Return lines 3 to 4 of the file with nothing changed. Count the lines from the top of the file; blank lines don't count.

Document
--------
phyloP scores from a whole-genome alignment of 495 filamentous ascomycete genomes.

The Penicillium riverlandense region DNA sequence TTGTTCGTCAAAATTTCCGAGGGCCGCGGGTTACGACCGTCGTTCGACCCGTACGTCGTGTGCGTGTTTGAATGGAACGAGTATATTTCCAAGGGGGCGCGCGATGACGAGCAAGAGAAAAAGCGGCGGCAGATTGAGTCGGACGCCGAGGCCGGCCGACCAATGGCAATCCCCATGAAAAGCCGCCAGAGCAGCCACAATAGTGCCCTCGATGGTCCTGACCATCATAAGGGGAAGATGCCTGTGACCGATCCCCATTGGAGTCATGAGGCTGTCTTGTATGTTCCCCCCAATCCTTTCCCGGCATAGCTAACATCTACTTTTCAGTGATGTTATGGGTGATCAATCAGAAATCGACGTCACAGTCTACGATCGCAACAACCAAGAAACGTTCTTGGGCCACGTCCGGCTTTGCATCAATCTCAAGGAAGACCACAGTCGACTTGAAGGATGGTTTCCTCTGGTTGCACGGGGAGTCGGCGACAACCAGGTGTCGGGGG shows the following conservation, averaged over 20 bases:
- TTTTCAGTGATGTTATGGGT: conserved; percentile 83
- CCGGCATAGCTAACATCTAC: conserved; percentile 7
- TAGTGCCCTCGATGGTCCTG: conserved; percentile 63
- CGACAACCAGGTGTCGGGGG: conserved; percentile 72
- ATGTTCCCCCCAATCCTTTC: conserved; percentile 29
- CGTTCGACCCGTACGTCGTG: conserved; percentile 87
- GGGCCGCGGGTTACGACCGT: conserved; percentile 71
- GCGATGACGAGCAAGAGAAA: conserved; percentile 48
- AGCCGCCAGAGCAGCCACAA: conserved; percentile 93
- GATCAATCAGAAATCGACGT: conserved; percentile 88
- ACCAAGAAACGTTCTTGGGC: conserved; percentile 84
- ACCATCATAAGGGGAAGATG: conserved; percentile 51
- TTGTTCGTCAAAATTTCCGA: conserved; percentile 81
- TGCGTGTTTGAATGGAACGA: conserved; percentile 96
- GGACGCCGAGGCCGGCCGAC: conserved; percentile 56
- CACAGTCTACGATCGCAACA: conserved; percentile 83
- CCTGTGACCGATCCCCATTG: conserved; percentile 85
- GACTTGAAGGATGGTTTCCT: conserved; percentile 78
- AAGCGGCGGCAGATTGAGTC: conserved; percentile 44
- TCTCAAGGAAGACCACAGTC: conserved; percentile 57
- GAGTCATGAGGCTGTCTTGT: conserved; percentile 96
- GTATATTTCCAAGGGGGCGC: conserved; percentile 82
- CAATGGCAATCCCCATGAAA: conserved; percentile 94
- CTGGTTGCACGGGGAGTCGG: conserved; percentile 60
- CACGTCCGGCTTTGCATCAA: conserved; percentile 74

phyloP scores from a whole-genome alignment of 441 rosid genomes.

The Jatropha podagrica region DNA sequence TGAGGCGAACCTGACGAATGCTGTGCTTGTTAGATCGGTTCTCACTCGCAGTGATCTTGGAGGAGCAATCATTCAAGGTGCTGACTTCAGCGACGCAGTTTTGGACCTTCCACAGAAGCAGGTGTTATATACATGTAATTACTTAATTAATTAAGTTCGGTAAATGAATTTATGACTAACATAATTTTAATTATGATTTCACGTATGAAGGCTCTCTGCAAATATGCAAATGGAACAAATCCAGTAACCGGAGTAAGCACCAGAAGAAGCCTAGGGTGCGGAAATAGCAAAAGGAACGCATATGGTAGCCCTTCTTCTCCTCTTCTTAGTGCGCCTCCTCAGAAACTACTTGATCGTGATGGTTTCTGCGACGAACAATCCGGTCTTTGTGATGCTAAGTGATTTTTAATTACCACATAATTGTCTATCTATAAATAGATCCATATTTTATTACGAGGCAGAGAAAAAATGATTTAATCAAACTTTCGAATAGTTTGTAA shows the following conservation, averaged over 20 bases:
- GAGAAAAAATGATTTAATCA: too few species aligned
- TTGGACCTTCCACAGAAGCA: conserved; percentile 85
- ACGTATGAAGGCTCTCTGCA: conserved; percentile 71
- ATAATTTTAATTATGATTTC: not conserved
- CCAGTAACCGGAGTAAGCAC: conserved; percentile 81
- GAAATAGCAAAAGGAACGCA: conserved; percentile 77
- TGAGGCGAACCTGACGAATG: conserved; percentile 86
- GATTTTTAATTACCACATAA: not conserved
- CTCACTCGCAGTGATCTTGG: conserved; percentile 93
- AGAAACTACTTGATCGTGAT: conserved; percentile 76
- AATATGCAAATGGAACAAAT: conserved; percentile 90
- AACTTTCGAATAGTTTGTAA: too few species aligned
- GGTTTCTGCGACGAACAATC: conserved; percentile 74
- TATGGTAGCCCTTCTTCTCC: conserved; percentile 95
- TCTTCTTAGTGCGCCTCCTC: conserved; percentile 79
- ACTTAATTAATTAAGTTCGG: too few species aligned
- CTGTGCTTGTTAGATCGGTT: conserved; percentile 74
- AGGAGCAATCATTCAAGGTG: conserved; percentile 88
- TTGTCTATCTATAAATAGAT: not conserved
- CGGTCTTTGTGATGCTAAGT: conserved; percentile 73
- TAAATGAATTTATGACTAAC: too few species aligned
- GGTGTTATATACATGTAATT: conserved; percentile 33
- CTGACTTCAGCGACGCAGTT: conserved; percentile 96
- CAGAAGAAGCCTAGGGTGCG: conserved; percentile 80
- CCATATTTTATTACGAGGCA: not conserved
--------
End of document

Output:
- TTTTCAGTGATGTTATGGGT: conserved; percentile 83
- CCGGCATAGCTAACATCTAC: conserved; percentile 7